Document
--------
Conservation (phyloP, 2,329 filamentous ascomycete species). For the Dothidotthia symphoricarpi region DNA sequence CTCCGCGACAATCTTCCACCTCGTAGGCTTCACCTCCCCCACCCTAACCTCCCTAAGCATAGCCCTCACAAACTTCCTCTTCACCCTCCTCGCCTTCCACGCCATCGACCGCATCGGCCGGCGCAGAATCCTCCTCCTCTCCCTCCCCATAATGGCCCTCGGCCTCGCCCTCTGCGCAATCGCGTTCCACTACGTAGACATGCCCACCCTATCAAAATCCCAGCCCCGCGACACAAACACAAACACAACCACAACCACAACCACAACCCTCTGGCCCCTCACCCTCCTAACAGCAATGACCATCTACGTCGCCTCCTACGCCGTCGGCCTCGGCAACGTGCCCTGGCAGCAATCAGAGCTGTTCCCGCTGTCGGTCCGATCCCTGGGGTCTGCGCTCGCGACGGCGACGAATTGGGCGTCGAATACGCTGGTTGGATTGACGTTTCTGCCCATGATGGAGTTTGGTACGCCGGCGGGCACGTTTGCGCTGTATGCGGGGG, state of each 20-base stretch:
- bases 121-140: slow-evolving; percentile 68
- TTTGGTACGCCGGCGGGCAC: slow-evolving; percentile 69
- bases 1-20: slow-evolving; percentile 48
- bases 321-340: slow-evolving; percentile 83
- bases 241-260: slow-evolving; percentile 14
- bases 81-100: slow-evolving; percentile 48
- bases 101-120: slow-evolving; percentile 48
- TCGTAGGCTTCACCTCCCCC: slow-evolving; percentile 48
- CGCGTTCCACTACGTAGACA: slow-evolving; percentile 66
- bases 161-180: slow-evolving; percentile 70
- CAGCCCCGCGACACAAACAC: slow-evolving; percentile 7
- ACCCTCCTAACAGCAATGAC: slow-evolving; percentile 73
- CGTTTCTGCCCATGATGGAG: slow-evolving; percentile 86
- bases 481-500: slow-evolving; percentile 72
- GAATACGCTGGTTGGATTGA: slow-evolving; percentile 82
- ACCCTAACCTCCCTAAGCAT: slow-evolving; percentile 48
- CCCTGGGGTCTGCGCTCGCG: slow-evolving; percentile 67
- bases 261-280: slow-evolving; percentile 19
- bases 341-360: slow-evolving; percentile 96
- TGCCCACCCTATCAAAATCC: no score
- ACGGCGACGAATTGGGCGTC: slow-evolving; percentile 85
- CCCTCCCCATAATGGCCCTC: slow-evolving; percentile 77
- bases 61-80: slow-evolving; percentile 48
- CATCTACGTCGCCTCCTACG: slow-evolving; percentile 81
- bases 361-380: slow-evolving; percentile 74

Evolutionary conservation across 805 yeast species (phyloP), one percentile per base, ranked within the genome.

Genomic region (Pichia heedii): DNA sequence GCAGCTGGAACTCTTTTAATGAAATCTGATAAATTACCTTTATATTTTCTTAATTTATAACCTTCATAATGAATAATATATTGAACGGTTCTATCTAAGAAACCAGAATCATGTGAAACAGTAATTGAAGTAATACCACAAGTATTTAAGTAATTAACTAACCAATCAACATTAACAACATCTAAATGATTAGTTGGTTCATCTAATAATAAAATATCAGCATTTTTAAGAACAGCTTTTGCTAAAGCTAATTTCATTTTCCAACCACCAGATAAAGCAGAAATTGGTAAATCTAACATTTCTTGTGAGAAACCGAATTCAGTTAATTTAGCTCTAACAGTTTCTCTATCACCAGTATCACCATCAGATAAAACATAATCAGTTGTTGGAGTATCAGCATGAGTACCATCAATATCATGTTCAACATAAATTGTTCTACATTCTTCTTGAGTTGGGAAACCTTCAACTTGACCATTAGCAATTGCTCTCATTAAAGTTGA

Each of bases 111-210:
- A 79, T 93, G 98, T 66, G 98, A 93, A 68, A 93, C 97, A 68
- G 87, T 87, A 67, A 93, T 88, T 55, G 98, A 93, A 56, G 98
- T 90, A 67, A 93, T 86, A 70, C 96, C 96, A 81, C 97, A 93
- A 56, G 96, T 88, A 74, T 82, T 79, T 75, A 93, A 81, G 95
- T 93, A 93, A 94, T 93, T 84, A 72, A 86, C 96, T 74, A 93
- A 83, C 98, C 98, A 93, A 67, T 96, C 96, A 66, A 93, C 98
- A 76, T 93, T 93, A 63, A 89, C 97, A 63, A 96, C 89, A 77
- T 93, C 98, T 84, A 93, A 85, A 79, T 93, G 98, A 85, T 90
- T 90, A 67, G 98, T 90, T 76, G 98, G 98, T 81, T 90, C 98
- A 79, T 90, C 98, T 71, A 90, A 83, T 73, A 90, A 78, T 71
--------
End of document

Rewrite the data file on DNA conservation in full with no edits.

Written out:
Conservation (phyloP, 2,329 filamentous ascomycete species). For the Dothidotthia symphoricarpi region DNA sequence CTCCGCGACAATCTTCCACCTCGTAGGCTTCACCTCCCCCACCCTAACCTCCCTAAGCATAGCCCTCACAAACTTCCTCTTCACCCTCCTCGCCTTCCACGCCATCGACCGCATCGGCCGGCGCAGAATCCTCCTCCTCTCCCTCCCCATAATGGCCCTCGGCCTCGCCCTCTGCGCAATCGCGTTCCACTACGTAGACATGCCCACCCTATCAAAATCCCAGCCCCGCGACACAAACACAAACACAACCACAACCACAACCACAACCCTCTGGCCCCTCACCCTCCTAACAGCAATGACCATCTACGTCGCCTCCTACGCCGTCGGCCTCGGCAACGTGCCCTGGCAGCAATCAGAGCTGTTCCCGCTGTCGGTCCGATCCCTGGGGTCTGCGCTCGCGACGGCGACGAATTGGGCGTCGAATACGCTGGTTGGATTGACGTTTCTGCCCATGATGGAGTTTGGTACGCCGGCGGGCACGTTTGCGCTGTATGCGGGGG, state of each 20-base stretch:
- bases 121-140: slow-evolving; percentile 68
- TTTGGTACGCCGGCGGGCAC: slow-evolving; percentile 69
- bases 1-20: slow-evolving; percentile 48
- bases 321-340: slow-evolving; percentile 83
- bases 241-260: slow-evolving; percentile 14
- bases 81-100: slow-evolving; percentile 48
- bases 101-120: slow-evolving; percentile 48
- TCGTAGGCTTCACCTCCCCC: slow-evolving; percentile 48
- CGCGTTCCACTACGTAGACA: slow-evolving; percentile 66
- bases 161-180: slow-evolving; percentile 70
- CAGCCCCGCGACACAAACAC: slow-evolving; percentile 7
- ACCCTCCTAACAGCAATGAC: slow-evolving; percentile 73
- CGTTTCTGCCCATGATGGAG: slow-evolving; percentile 86
- bases 481-500: slow-evolving; percentile 72
- GAATACGCTGGTTGGATTGA: slow-evolving; percentile 82
- ACCCTAACCTCCCTAAGCAT: slow-evolving; percentile 48
- CCCTGGGGTCTGCGCTCGCG: slow-evolving; percentile 67
- bases 261-280: slow-evolving; percentile 19
- bases 341-360: slow-evolving; percentile 96
- TGCCCACCCTATCAAAATCC: no score
- ACGGCGACGAATTGGGCGTC: slow-evolving; percentile 85
- CCCTCCCCATAATGGCCCTC: slow-evolving; percentile 77
- bases 61-80: slow-evolving; percentile 48
- CATCTACGTCGCCTCCTACG: slow-evolving; percentile 81
- bases 361-380: slow-evolving; percentile 74

Evolutionary conservation across 805 yeast species (phyloP), one percentile per base, ranked within the genome.

Genomic region (Pichia heedii): DNA sequence GCAGCTGGAACTCTTTTAATGAAATCTGATAAATTACCTTTATATTTTCTTAATTTATAACCTTCATAATGAATAATATATTGAACGGTTCTATCTAAGAAACCAGAATCATGTGAAACAGTAATTGAAGTAATACCACAAGTATTTAAGTAATTAACTAACCAATCAACATTAACAACATCTAAATGATTAGTTGGTTCATCTAATAATAAAATATCAGCATTTTTAAGAACAGCTTTTGCTAAAGCTAATTTCATTTTCCAACCACCAGATAAAGCAGAAATTGGTAAATCTAACATTTCTTGTGAGAAACCGAATTCAGTTAATTTAGCTCTAACAGTTTCTCTATCACCAGTATCACCATCAGATAAAACATAATCAGTTGTTGGAGTATCAGCATGAGTACCATCAATATCATGTTCAACATAAATTGTTCTACATTCTTCTTGAGTTGGGAAACCTTCAACTTGACCATTAGCAATTGCTCTCATTAAAGTTGA

Each of bases 111-210:
- A 79, T 93, G 98, T 66, G 98, A 93, A 68, A 93, C 97, A 68
- G 87, T 87, A 67, A 93, T 88, T 55, G 98, A 93, A 56, G 98
- T 90, A 67, A 93, T 86, A 70, C 96, C 96, A 81, C 97, A 93
- A 56, G 96, T 88, A 74, T 82, T 79, T 75, A 93, A 81, G 95
- T 93, A 93, A 94, T 93, T 84, A 72, A 86, C 96, T 74, A 93
- A 83, C 98, C 98, A 93, A 67, T 96, C 96, A 66, A 93, C 98
- A 76, T 93, T 93, A 63, A 89, C 97, A 63, A 96, C 89, A 77
- T 93, C 98, T 84, A 93, A 85, A 79, T 93, G 98, A 85, T 90
- T 90, A 67, G 98, T 90, T 76, G 98, G 98, T 81, T 90, C 98
- A 79, T 90, C 98, T 71, A 90, A 83, T 73, A 90, A 78, T 71